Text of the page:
Electronics Assembly Knowledge, Vision & Wisdom
Ask the Experts
Twisting Multi-strand Wires
Should multi-strand wires be twisted before they are tinned with solder? What are the benefits of twisting prior to tinning?
Ask the Experts

View the Expert comments below.
,{url:'http://www.circuitinsight.com/videos/experts_final.mp4'}], clip:{autoBuffering:true, autoPlay:true, scaling:'scale' } }).ipad();

Arranged via association with Circuitnet..
See the Expert Panel | Submit A Questions | Join the Panel
Ask the Experts Question
Ask the Experts
Twisting Multi-strand Wires
Should multi-strand wires be twisted before they are tinned with solder? What are the benefits of twisting prior to tinning?
Expert's Panel Responses
Twisting wires after tinning can cause cracks to form exposing the base metal. This can promote oxidation and therefore solderability. It also adds internal stresses on the tinning and this increases the risk of tin whiskers potentially, especially with high tin alloys. So in most cases, wires are twisted and tinned using no-clean fluxes or RMA low solids fluxes to avoid corrosion issues.
Peter Biocca
Senior Market Development Engineer
Mr. Biocca was a chemist with many years experience in soldering technologies. He presented around the world in matters relating to process optimization and assembly. He was the author of many technical papers delivered globally. Mr. Biocca was a respected mentor in the electronics industry. He passed away in November, 2014.
Most multi-stranded wires come twisted from the factory. If they are not twisted, it's possible that the wires were un-twisted when the wire was stripped. To answer your question directly, yes, the wires should be twisted before tinning.

According to the IPC-WHMA-A-620B, section 3.3, "Disturbed wire strands should be restored to approximate their original lay." It's also called out as a defect for a class 2 and 3 assembly if the general lay of the strands has not been maintained.

One word of caution, if you use bare hands to twist the wires back to their original lay, be sure to clean the wire well before attempting to tin. Your bare hands will leave oils and salts which will interfere with a good solder joint.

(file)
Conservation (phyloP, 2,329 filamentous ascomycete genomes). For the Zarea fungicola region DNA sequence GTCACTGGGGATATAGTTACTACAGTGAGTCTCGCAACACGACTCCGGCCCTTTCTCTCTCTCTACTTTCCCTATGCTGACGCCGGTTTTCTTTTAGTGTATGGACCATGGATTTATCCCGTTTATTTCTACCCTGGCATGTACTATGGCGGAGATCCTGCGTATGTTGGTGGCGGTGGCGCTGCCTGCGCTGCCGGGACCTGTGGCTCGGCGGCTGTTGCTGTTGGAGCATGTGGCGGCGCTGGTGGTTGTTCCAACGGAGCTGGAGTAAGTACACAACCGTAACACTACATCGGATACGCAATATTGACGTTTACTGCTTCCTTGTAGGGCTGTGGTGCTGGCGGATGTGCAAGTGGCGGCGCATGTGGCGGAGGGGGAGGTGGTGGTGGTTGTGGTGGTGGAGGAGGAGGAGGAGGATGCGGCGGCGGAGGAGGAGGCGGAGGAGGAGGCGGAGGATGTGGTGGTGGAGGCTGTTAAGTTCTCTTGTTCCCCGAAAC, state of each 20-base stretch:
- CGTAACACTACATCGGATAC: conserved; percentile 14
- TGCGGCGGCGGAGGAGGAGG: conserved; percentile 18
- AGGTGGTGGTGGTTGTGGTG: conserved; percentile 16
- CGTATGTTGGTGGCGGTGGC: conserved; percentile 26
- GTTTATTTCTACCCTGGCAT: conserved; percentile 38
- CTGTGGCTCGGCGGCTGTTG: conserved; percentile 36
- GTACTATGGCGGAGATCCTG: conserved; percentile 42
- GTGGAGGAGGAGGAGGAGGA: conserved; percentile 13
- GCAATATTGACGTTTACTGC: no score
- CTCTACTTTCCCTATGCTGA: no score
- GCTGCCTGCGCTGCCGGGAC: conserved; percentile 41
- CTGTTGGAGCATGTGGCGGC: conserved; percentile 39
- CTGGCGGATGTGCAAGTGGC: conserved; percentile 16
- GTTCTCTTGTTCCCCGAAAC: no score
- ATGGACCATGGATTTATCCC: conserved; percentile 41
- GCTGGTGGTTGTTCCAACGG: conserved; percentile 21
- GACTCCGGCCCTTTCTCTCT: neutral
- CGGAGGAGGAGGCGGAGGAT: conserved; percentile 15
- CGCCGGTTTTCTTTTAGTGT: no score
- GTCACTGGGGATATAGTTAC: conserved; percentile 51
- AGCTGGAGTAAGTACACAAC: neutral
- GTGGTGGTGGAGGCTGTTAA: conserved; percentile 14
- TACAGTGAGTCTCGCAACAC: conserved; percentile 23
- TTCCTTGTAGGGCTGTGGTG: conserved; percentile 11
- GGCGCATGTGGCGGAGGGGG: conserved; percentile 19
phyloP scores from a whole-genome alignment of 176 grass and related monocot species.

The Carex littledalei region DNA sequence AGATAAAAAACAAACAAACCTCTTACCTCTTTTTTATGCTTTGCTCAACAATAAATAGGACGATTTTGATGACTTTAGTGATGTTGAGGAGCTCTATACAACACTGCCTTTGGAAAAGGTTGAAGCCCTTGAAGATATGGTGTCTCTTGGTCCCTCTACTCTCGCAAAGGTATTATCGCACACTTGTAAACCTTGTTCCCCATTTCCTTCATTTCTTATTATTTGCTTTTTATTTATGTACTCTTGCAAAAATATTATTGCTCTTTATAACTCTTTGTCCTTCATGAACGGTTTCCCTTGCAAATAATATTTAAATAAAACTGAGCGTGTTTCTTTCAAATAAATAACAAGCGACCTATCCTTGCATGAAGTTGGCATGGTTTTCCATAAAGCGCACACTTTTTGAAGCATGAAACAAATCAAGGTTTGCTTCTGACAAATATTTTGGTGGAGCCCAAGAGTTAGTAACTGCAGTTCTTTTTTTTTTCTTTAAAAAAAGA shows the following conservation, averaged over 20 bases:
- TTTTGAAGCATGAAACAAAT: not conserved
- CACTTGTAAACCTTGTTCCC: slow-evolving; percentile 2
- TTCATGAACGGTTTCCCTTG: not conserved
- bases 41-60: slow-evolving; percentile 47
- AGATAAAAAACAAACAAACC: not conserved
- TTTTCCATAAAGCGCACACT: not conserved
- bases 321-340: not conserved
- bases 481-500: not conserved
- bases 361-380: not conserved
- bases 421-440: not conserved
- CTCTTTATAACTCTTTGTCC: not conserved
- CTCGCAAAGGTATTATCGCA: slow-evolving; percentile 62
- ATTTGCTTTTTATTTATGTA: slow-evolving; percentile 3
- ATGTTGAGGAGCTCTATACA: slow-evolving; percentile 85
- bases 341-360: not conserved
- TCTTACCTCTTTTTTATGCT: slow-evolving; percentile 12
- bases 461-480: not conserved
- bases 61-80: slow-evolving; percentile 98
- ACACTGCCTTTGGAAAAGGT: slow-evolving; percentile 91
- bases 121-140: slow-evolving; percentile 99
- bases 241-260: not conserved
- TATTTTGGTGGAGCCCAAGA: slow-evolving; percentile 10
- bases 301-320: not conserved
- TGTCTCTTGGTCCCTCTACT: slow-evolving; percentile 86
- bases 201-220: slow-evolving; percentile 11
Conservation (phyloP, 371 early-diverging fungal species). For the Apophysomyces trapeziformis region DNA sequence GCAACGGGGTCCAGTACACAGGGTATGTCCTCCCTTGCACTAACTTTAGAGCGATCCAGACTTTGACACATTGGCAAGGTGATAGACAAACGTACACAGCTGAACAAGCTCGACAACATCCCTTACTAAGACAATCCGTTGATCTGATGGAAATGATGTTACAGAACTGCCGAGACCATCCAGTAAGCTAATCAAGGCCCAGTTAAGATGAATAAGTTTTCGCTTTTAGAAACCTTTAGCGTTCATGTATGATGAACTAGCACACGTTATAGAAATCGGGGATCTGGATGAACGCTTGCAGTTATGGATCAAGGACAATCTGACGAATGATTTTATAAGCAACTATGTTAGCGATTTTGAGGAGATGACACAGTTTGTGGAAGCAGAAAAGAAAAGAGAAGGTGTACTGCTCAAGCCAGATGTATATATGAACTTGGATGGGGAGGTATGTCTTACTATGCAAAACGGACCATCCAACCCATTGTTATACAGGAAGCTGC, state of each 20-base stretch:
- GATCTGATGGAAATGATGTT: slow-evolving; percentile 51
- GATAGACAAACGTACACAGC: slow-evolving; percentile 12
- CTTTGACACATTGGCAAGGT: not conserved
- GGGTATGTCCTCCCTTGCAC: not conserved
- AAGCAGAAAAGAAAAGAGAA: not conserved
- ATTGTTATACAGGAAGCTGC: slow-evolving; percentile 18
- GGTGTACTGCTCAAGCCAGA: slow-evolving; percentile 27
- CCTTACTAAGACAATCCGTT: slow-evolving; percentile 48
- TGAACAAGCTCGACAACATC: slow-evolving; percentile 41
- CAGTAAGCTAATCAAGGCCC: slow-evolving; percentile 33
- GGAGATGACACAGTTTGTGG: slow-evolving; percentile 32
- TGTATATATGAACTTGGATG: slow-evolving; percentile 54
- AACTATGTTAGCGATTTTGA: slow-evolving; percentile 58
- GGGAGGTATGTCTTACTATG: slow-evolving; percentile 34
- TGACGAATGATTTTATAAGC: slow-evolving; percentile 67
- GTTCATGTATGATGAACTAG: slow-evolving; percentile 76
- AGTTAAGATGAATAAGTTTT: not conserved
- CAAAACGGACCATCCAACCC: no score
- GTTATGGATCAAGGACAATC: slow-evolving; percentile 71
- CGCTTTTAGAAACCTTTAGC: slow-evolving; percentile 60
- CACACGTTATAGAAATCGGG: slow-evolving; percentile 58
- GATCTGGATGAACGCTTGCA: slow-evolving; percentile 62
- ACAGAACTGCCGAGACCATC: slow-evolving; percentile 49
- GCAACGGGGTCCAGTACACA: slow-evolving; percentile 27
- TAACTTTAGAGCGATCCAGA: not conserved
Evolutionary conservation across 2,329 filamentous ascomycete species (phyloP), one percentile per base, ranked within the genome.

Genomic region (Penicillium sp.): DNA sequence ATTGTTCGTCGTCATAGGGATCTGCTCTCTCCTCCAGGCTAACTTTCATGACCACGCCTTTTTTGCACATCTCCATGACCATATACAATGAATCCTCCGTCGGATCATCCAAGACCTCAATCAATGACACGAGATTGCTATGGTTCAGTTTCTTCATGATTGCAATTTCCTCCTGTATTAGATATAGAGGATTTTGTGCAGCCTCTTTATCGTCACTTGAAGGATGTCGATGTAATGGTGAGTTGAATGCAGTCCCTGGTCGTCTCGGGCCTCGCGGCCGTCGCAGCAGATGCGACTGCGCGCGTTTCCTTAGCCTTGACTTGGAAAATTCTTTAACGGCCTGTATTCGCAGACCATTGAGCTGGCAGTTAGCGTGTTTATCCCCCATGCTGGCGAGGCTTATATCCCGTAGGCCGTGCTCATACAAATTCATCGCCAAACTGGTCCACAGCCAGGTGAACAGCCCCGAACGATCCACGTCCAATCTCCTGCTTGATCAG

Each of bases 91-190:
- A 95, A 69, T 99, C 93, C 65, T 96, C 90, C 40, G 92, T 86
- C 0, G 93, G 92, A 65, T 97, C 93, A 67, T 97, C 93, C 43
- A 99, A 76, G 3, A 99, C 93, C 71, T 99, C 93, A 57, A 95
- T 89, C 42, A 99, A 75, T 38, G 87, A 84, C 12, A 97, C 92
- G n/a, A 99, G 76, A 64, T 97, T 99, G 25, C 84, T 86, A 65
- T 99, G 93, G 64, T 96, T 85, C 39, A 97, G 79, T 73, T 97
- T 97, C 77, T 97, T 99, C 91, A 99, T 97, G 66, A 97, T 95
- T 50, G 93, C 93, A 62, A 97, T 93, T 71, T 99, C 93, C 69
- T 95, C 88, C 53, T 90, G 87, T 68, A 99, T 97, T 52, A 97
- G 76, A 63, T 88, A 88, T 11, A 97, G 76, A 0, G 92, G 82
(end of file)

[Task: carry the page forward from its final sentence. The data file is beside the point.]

Kris Roberson
Manager of Assembly Technology
Kris Roberson has experience as a machine operator, machine and engineering technician and process engineer for companies including Motorola, and US Robotics. Kris is certified as an Master Instructor in IPC-7711 / 7721, IPC A-610 and IPC J-STD 001.
Multistoried wires should be restored to the original twist and should not be twisted beyond. Tinning takes place through capillary action the solder moves up the strand. It is a good practice to use heat sink to prevent the solder getting into the insulation. There should be un-tinned portion of at least 1 D where D is overall wire diameter to the end of the insulation. The tinned portion of the wire becomes solid and un-tinned portion should provide the flexibility to give stress relief to prevent failures.
KN Murli
Astra Microwave Products, Hyderabad, AP India
Holds Degree in Engineering, started off as Scientist/Engineer in ISRO (Indian Space Research Organization) in Quality Assurance of Space hardware Electronics Production. Worked in the area of Parts, Material and Process; DPA, FA and Process Qualification for space and ground hardware. Later moved into Private sector and worked in the area of Quality Management Systems & ISO 9001 certification. Currently hold a position as Head-Quality in RF/Microwave Product manufacturing for Defense and Aerospace segment.
No, twisting is generally not necessary. However, IPC-A-610 states, "Wire strands disturbed during insulation removal process should be restored to approximate their original lay."
Richard Henrick
Quality Assurance/Regulatory Compliance Manager
Sanmina Corporation
Richard has 18 years experience in the medical electronics industry at both a contract manufacturer and OEM. His experience includes PWA and finished device manufacturing as a Manufacturing Engineer and during the past 7 years as plant Quality Assurance/Regulatory Compliance Manager. He holds 5 American Society for Quality Certifications and is a Certified IPC 610 Trainer.
Submit A Comment

Comments are reviewed prior to posting. Please avoid discussion of pricing or recommendations for specific products. You must include your full name to have your comments posted. We will not post your email address.

Your Name






Please type the number displayed into the box. If you receive an error, you may need to refresh the page and resubmit the information.

Related Programs
bullet 0201 Pick & Place Nozzle Plugging
bullet Why Should We Consider Smart Feeders?
bullet Electronic Packages and Modules Based on Embedded Die Technologies
bullet Evaluating Manual and Automated Heat Sink Assembly
bullet Environment Impact on Assembly, Printing and Reflow
bullet Stencil Pattern for Thermal Pads on QFNs
bullet Trends for Printing Ultra Miniature Chips
bullet Electroplated Copper Filling of Through Hole Influence of Hole Geometry
bullet Stencil Design for Ultra Fine Pitch Printing
bullet FEA and Analysis for BGA-CGA Assemblies Under Thermal Cycling
More Related Programs